What can you tell us about the “Shandler Chronicles”?
Back almost two years ago, the editors of Game Trade Magazine approached me about doing some ongoing fiction support for Call of Cthulhu each month (CoC d20 had just come out), and I thought it would be fun. Originally, it was supposed to be tied to whatever product Chaosium had coming out at the time, but that fell by the wayside pretty quickly. It’s epistilary–the whole thing is told in the form of letters, usually from a private eye named Philip Shandler to his friend Thomas. It started out with Philip poking around his alma mater, Miskatonic U., looking for a missing student, but it’s since involved cultists of Nyarlathotep, the Dreamlands, yithians, the Necronomicon, and, most recently, Shub-Niggurath. One of my goals for the series was to make it feel like a Call of Cthulhu game, but not so much that you can actually hear the dice rolling. So we’ve seen Philip’s sanity degrade over time, and we’ve seen him change a lot. The story has been episodic, but there’s clearly some long-term, over-arching themes. It’s still going on, in every issue of Game Trade Magazine.
What are the challenges working with an established setting like Call of Cthulhu?
Similar to designing 3rd Edition D&D, you’re messing around with something that is beloved by many people. D20 CoC was kind of a risk in that way. But the task was to show that d20 could handle something very “un-D&D-like” and I think we pulled it off. As far as something like Shandler goes, working within the confines of the Cthulhu Mythos is like hanging around with old friends. I’ve long been a Mythos fan, and I’ve run a lot of Call of Cthulhu over the years, so coming up with the plots comes very naturally. As I mentioned before, though, I don’t like stale ideas, so I try to give my own spin to things that are very familiar.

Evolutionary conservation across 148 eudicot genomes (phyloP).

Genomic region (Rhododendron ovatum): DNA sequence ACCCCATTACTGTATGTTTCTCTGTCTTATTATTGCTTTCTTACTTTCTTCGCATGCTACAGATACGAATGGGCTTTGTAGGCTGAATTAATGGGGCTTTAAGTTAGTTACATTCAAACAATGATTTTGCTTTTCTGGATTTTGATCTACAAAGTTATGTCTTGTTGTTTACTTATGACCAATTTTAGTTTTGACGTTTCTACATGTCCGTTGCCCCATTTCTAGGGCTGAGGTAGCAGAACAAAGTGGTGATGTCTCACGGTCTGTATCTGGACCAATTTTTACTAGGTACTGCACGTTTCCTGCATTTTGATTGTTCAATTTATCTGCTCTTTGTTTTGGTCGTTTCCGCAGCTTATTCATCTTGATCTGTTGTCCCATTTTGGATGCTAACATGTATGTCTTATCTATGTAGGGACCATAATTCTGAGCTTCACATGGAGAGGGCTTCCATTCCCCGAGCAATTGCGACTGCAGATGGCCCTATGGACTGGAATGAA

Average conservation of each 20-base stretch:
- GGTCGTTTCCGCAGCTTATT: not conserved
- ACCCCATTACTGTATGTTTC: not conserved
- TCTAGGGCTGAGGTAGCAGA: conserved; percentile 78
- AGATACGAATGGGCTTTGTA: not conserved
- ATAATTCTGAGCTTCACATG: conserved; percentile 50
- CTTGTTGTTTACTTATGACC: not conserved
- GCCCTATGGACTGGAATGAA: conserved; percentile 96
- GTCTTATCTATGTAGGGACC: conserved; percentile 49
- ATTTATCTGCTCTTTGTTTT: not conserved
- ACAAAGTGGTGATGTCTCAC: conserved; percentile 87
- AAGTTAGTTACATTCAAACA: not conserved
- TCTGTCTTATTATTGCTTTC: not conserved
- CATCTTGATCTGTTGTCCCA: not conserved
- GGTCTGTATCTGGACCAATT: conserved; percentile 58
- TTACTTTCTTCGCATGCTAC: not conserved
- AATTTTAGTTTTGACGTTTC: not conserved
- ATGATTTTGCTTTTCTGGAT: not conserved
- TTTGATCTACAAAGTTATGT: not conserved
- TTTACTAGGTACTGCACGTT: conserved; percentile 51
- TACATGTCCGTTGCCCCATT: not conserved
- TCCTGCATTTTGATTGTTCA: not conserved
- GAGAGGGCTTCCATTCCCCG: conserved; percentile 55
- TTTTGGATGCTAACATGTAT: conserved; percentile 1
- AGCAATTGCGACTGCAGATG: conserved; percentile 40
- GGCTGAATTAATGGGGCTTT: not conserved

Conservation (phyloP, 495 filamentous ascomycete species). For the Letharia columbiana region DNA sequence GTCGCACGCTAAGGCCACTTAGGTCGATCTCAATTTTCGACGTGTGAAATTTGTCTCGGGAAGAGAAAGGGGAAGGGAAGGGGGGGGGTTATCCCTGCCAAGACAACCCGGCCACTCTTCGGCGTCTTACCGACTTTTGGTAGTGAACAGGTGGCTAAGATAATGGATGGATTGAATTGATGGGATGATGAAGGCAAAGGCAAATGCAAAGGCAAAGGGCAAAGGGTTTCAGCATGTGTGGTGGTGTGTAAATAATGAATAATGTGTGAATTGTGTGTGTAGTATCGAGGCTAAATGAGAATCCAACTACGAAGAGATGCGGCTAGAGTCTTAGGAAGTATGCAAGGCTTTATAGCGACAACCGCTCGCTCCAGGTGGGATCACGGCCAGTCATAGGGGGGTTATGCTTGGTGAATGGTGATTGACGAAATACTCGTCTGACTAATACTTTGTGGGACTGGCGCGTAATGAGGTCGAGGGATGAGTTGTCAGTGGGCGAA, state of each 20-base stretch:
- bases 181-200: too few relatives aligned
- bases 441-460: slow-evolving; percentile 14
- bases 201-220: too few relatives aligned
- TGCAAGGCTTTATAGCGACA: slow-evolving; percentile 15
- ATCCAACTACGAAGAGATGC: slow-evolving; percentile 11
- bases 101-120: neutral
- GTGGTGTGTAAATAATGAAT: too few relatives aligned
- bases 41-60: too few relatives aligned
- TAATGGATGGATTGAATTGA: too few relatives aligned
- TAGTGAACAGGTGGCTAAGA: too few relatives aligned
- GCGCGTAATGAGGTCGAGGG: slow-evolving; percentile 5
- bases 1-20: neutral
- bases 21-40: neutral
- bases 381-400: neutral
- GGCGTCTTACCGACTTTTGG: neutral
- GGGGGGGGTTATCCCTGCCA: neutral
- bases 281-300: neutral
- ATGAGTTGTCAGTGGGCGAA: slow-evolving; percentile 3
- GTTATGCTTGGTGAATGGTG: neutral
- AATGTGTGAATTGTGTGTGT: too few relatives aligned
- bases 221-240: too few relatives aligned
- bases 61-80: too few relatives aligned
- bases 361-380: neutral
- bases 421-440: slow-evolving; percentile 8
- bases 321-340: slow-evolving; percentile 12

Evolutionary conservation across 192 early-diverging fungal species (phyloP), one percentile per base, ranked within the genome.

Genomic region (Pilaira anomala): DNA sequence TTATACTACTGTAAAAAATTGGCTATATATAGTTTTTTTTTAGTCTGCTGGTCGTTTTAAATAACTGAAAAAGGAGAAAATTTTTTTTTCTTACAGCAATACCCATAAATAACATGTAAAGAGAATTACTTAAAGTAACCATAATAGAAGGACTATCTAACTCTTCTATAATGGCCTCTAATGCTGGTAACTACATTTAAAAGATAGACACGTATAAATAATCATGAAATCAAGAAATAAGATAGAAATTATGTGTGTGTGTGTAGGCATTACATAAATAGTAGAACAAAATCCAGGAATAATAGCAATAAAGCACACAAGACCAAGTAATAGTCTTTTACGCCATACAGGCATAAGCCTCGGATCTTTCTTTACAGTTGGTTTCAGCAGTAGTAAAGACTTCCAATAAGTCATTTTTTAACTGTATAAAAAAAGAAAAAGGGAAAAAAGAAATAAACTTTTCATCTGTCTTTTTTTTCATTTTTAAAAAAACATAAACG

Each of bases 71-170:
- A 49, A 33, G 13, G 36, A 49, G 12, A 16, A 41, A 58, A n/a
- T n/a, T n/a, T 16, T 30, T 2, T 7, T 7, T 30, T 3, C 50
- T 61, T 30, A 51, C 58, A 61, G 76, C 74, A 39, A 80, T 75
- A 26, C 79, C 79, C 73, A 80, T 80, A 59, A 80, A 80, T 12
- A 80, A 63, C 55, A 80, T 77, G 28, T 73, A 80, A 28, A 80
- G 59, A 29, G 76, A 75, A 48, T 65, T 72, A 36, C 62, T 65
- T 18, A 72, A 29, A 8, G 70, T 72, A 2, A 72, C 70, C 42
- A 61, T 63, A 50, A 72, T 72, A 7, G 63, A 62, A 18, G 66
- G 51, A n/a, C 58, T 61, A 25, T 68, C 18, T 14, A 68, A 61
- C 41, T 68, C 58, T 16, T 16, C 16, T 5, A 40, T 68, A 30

What RPGs are you currently playing?
While I just ran a short (traditional) Call of Cthulhu game not too long ago, I play D&D almost exclusively. Not long ago, I was running two different games (set in the same city), but now it’s just the one weekly game. It’s an opportunity to allow d20 material to develop naturally, and playtest things–although first and foremost I do it for fun.
What’s next for you?
I’m working on Beyond Countless Doorways, a planar sourcebook for d20 that is exciting to me because it’s a Planescape reunion project. I’ve got all my old Planescape design team friends–Colin McComb, Wolf Baur, Ray Vallese and Zeb Cook together to work on this book. While it’s not “officially” an actual Planescape product, people who liked that line for its innovation and ideas will like this book as well. Working on it reminds me of what I love most about rpg design–the exciting, imaginative ideas and the challenge of presenting them in a useful and fun way for people’s games.
For more information on Monte Cook, visit www.montecook.com.